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Trump and China: a note from Beijing

by Tom Clifford

Beijing.

Lunchtime. A bitter wind is blowing from the north across Beijing making the temperature seems colder than minus 6 degrees Celsius. I am meeting a friend. “You must try the chili tofu and parsnip soup.

Then before she puts down the menu, she asks me about Trump, and the phone call.

He should not have taken the call,’’ she said as the waitress took our orders.

I have always enjoyed my colleague’s company. She is tolerant, knowledgeable and witty. She wants to live in America. But what she said next stung me. “There could be war over Taiwan. It is part of China. Chiang Kai-shek was president of China before he fled there in 1949. He didn’t flee to a foreign land. He retreated to part of China.’’

On almost every other issue, the pace of economic growth, pollution, health and education investment, my colleague would disagree with Beijing. She is not a nationalist but on Taiwan she is marching to the same tune as President Xi Jinping.

Under the reign of the sixth man to rule the People’s Republic of China, the country has adopted a strikingly more assertive and nationalistic tone. It has challenged Japan in the East China Sea and claimed much of the South China Sea by fortifying islands and building artificial ones. In response to the US pivot to Asia, China views the South China Sea as a strategic economic gateway that must be protected. The Taiwan issue, as it is often referred to in Beijing, was largely untouched by the inflamed passions. But there is no other more profound and deeply felt cause for many in China than the “reunification” of China. In short, Taiwan is the priority for Chinese nationalists. Anything, in their eyes, that threatens the status quo will be seen as a clear and present danger.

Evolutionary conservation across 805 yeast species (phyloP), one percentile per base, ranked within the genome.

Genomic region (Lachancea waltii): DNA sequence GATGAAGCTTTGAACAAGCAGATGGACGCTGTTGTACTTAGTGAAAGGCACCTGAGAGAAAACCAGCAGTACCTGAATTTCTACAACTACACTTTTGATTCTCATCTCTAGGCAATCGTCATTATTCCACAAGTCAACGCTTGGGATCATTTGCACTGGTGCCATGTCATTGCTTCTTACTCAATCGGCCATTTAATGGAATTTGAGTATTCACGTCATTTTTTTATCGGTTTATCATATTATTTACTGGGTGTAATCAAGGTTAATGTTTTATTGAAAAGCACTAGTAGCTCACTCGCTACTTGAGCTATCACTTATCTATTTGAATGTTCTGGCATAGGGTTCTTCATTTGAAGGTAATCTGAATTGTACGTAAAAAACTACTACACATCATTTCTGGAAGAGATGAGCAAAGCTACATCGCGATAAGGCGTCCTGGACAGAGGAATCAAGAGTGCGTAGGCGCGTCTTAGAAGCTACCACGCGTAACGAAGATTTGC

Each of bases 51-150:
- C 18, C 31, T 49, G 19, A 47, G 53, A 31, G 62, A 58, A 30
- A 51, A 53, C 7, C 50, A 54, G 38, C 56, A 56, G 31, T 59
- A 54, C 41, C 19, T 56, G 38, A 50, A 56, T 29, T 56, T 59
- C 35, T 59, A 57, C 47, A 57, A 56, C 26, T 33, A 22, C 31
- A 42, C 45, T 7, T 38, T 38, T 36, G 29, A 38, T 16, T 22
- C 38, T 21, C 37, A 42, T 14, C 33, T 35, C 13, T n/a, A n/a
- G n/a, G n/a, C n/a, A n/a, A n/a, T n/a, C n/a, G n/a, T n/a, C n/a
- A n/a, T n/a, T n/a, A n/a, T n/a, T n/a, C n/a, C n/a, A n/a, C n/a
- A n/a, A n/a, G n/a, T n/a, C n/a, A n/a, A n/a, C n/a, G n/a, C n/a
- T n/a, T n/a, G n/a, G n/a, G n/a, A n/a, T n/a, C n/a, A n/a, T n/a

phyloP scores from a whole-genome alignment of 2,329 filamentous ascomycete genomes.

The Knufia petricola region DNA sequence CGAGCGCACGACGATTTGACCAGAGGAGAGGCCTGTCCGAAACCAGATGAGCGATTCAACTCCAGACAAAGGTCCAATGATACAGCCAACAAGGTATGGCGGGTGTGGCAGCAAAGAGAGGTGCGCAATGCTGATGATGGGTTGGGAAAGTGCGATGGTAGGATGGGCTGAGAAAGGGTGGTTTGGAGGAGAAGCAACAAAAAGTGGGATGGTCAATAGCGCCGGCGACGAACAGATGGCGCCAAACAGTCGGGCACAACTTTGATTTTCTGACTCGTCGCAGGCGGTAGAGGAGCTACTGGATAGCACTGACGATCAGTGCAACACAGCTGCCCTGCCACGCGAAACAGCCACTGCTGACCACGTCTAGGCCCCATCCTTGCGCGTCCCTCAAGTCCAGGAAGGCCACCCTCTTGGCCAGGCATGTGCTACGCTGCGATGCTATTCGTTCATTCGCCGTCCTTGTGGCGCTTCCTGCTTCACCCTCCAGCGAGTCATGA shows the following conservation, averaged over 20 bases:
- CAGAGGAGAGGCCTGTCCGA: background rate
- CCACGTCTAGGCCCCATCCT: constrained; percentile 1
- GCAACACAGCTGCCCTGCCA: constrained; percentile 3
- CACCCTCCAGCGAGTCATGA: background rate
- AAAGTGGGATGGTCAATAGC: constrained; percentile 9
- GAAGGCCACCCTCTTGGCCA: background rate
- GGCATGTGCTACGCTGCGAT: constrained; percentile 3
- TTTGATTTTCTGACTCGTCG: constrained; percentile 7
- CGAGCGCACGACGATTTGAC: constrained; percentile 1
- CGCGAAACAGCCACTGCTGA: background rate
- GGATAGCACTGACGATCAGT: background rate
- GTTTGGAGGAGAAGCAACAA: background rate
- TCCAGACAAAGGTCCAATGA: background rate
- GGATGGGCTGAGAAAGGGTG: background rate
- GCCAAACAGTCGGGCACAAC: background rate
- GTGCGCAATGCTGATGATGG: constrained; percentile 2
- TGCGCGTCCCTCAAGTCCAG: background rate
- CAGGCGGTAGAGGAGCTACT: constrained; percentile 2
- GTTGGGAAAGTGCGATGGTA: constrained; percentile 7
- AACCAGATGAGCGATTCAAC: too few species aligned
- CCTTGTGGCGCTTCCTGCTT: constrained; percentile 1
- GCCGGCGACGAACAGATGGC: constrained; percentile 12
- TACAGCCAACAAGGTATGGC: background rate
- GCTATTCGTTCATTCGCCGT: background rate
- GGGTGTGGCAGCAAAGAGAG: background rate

Trump does not understand China was the common refrain after the phone call but more pertinent may be the fact that China does not understand Trump.

The signs were evident but have been ignored or wished away. During his campaign, Trump accused China of raping the US economy. This to Beijing was a deeply troubling choice of words, apart from immensely insulting. Within living memory, China has, in 1937, experienced the mass rape of the residents of a major city by a foreign power. Accusing China of “raping’’ an economy with which it has close, and increasingly closer, ties is hurtful and touches a nerve that is still raw. Currency manipulator? Since the turn of the century, the renminbi has strengthened against the US dollar though it has bucked the trend recently as the dollar strengthened. Beijing stayed silent during the presidential campaign as it did not want to be seen as “interfering’’. Even after the phone call with the president on Taiwan, Tsai Ing-wen, as she is referred to in Beijing, China displayed a reticence markedly at odds with its usual stridency on Taiwan.

But Trump is playing to his supporters who feel comfortable in blaming China for America’s ills. His nod to protectionism – and threats of high tariffs on Chinese goods – is seen by Beijing as endangering the prosperity of China.

The last time Taiwan was in the spotlight in Sino-US relations was in 1995-96 in a crisis sparked by then Taiwanese leader Lee Teng-hui visiting Cornell University.

China reacted by carrying out missile tests in the waters off its “rebel province”. In response, the US, the biggest display of US military force in the region since the Vietnam war, sent aircraft-carriers to the waters around Taiwan.

The crisis de-escalated. But this is a different China. In 1995-96 there were doubts that Chinese fighter jets could operate at night. Since then, and especially in the last few years, it has invested hugely in its air force and navy and has also developed a new generation of “carrier-killer” missiles, that could target US aircraft carriers in the Taiwan Strait.

The US would no longer risk the show of force that it mounted in the waters around Taiwan, twenty years ago, many believe in Beijing. But after the phone call, they may no longer be so sure.

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